Here it is instructive to examine the effect of the differences in the Raman spectra of As2S3 and silica upon the SSFS rate in the two materials. Through Eq. (5) this effect resides solely in the spectral response function R, which is plotted in Fig. 1(b) for the two cases. The two curves are qualitatively very similar, and the quantitative difference between them is never more than 25% over the pulse durations considered (0–500 fs). Thus, despite the disparities between the spectra shown in Fig. 1(a), the effect of the Raman spectrum upon the SSFS in As2S3 and silica is almost the same in both cases. The other material parameter pertaining to the Raman response which influences the SSFS rate is fR. The magnitude of this quantity in silica is well established as fR = 0.21 . The corresponding value in As2S3 is less well determined, though an estimate may be obtained from pump–probe Raman gain measurements  using a rearrangement of an expression for the Raman gain to give,
where γ is the nonlinear coefficient (for long pulses) at the pump, ω peak is the peak gain angular frequency, L eff = (1−exp(−αL))/α is the effective length derived from the linear loss α and the actual length L, and dgR dB/d P 0 is the derivative of the Raman gain gR in dB with respect to the peak power of the pump P 0. The value obtained from published data  is fR = 0.2 which, within the error of ~ 10% is equal to that in silica. Thus, since both fR and R(Ts) are roughly the same in both materials, the Raman effect in the chalcogenide is of equal strength to that in silica, if normalized with respect to the total material nonlinearity.
A result of the assumption of equal duration fundamental soliton pulses is that the difference in the nonlinear lengths is determined solely by the GVD. Thus, the higher intrinsic nonlinearity in the chalcogenide facilitates only reduced power requirements through P 0 = ∣β 2∣/(T 2 sγ), where P 0 is the soliton peak power. That is, the chalcogenide, purely by virtue of its higher nonlinearity, does not necessarily furnish any reduction in the propagation length required for a given frequency shift compared to that in silica. Such an advantage may only be obtained through dispersion engineering, but this may be performed in both silica and chalcogenide. Furthermore, TOD becomes important in practice as increasing GVD experienced by a redshifting soliton leads to pulse broadening in the temporal domain and an associated reduction in the peak power, which retards nonlinear effects such as the SSFS. Thus, the importance of considering the dispersion in comparing two specific architectures is paramount. In order to concentrate on the nonlinear properties of the chalcogenide, we consider only a single structure in Section 3, an As2S3 waveguide, and use it to demonstrate the qualitative behaviour of Raman solitons in this material.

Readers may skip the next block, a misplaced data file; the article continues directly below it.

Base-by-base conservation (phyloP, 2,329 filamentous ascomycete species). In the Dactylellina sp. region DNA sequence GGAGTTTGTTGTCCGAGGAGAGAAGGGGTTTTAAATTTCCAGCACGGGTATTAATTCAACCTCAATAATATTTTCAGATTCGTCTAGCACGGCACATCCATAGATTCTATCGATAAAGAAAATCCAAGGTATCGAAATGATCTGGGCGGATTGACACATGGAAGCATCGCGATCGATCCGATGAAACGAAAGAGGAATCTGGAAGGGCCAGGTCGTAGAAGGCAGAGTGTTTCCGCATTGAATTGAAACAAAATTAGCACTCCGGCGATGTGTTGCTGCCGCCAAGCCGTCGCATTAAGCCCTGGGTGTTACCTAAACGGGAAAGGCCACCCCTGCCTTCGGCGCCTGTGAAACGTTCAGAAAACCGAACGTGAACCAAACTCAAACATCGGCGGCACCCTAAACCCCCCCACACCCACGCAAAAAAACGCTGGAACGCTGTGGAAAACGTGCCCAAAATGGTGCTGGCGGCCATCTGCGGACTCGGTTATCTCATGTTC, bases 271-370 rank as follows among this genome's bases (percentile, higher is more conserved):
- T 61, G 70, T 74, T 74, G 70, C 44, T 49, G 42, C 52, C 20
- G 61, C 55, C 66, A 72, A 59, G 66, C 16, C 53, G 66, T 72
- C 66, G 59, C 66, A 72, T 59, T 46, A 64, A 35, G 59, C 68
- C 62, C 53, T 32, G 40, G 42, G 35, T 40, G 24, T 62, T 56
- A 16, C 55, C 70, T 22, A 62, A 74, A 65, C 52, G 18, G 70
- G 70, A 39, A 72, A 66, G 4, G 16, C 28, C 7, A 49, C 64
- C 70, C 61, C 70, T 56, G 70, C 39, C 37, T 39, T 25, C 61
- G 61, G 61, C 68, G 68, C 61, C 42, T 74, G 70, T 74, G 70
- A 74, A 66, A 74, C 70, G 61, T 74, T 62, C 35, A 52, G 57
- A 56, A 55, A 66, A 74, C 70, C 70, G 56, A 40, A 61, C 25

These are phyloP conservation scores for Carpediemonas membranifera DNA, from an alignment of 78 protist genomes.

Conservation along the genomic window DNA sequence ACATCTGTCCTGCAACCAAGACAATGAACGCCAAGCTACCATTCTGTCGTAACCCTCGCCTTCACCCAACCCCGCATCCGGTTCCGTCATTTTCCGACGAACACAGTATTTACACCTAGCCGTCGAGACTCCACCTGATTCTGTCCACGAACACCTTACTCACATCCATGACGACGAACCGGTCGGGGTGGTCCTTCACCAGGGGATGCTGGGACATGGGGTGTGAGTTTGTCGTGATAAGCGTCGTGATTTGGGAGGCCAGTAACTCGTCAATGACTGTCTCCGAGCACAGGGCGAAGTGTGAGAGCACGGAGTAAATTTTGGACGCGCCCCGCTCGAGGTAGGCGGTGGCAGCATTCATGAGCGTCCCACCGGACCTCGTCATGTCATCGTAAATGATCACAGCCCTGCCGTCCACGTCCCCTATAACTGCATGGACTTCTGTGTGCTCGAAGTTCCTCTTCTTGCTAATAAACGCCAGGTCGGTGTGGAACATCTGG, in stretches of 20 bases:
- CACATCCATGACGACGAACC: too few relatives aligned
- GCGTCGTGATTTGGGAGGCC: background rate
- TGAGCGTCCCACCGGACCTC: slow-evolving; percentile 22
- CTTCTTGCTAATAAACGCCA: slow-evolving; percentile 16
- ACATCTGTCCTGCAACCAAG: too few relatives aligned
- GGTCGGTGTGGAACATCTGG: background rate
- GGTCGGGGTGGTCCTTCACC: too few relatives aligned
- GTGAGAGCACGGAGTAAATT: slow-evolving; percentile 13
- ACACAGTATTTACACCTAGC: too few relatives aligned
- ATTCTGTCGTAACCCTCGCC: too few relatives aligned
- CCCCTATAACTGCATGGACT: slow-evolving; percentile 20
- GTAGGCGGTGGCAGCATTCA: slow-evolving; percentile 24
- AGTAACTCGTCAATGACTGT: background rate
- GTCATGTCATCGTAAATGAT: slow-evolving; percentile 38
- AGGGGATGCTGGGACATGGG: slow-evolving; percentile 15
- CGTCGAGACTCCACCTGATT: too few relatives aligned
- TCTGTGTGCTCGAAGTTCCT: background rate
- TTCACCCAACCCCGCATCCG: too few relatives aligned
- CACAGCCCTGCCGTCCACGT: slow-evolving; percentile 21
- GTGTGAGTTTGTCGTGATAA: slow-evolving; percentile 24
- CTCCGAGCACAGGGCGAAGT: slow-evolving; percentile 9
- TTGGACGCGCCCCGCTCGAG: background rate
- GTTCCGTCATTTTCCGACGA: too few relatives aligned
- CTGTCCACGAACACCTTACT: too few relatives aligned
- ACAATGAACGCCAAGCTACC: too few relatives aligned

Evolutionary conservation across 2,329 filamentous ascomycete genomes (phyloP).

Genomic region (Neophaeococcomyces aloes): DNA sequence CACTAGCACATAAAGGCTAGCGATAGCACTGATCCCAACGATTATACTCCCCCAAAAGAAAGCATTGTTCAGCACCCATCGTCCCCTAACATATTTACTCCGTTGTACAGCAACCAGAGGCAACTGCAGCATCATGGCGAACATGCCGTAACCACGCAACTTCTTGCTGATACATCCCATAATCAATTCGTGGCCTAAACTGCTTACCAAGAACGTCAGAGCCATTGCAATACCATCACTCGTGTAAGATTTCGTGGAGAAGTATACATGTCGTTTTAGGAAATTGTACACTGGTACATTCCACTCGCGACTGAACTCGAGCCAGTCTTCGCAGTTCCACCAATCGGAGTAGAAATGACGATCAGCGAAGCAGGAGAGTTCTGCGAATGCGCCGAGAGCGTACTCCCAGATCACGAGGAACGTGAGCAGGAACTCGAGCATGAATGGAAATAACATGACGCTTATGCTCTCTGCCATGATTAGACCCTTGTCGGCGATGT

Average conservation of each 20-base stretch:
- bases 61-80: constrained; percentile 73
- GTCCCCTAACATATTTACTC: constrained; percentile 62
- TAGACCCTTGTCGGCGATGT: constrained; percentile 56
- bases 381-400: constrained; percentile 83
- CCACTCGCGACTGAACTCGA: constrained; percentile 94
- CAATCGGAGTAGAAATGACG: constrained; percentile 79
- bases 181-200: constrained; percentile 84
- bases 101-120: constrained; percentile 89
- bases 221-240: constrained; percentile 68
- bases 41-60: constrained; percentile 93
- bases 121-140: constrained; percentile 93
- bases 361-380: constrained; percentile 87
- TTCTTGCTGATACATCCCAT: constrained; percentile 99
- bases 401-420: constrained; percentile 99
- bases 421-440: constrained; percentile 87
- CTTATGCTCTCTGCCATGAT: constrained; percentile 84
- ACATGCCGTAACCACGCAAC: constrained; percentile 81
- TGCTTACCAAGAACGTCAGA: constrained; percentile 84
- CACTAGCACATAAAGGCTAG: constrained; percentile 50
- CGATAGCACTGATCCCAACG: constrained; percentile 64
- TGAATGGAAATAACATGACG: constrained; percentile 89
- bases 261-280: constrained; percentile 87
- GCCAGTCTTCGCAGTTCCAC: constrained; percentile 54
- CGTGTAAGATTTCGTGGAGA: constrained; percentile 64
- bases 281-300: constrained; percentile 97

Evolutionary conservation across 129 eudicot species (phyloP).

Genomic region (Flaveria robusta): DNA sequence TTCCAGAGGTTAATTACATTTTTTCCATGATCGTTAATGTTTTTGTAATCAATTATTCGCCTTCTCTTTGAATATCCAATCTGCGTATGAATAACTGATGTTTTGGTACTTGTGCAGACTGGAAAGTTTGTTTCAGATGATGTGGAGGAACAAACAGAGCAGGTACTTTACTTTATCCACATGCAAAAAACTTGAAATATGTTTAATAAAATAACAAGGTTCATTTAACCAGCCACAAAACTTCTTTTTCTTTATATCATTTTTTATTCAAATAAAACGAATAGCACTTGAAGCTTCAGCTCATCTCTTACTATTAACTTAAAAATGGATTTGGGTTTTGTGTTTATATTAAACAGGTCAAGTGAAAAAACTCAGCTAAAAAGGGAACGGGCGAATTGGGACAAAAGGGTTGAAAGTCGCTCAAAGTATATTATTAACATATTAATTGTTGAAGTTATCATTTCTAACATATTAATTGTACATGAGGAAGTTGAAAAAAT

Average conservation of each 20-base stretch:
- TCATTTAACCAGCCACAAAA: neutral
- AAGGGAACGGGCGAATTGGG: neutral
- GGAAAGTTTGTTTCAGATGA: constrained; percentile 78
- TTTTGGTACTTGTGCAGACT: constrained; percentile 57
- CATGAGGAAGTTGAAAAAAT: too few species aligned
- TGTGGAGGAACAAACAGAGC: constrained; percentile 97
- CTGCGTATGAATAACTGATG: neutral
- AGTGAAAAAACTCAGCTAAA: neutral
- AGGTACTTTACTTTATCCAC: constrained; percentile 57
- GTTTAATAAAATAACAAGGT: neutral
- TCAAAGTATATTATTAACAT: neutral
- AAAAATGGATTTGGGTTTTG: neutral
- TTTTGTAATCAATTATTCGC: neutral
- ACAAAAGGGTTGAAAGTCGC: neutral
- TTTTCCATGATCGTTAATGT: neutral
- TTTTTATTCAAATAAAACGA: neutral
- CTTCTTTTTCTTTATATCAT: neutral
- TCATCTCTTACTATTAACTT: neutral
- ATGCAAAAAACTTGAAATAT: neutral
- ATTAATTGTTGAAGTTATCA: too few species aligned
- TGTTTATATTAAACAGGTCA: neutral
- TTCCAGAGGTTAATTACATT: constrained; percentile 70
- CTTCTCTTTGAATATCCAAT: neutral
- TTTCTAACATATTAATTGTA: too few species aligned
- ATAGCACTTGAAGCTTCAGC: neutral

As2S3 ridge waveguides have proven to be a versatile geometry from the dispersion engineering perspective , and we employ such a structure for the purpose of performing detailed simulations of the SSFS in this material. We chose a waveguide with a cross-sectional area of 1.2 µm2, a height : width ratio of 1 : 2, and an etch depth of half the height . The light-guiding properties of this structure were calculated using the commercially available COMSOL software package, and are displayed in Fig. 2. The GVD for the TM (Ey) polarized mode is anomalous (β 2 = −122 ps2/km) at 1550 nm and its effective mode area is 0.9 µm2. The nonlinear index is set at 3×10−18 m2/W with a Raman fraction of fR = 0.2 and, since it is the dispersive and nonlinear properties of the waveguide that are of interest here, loss is neglected.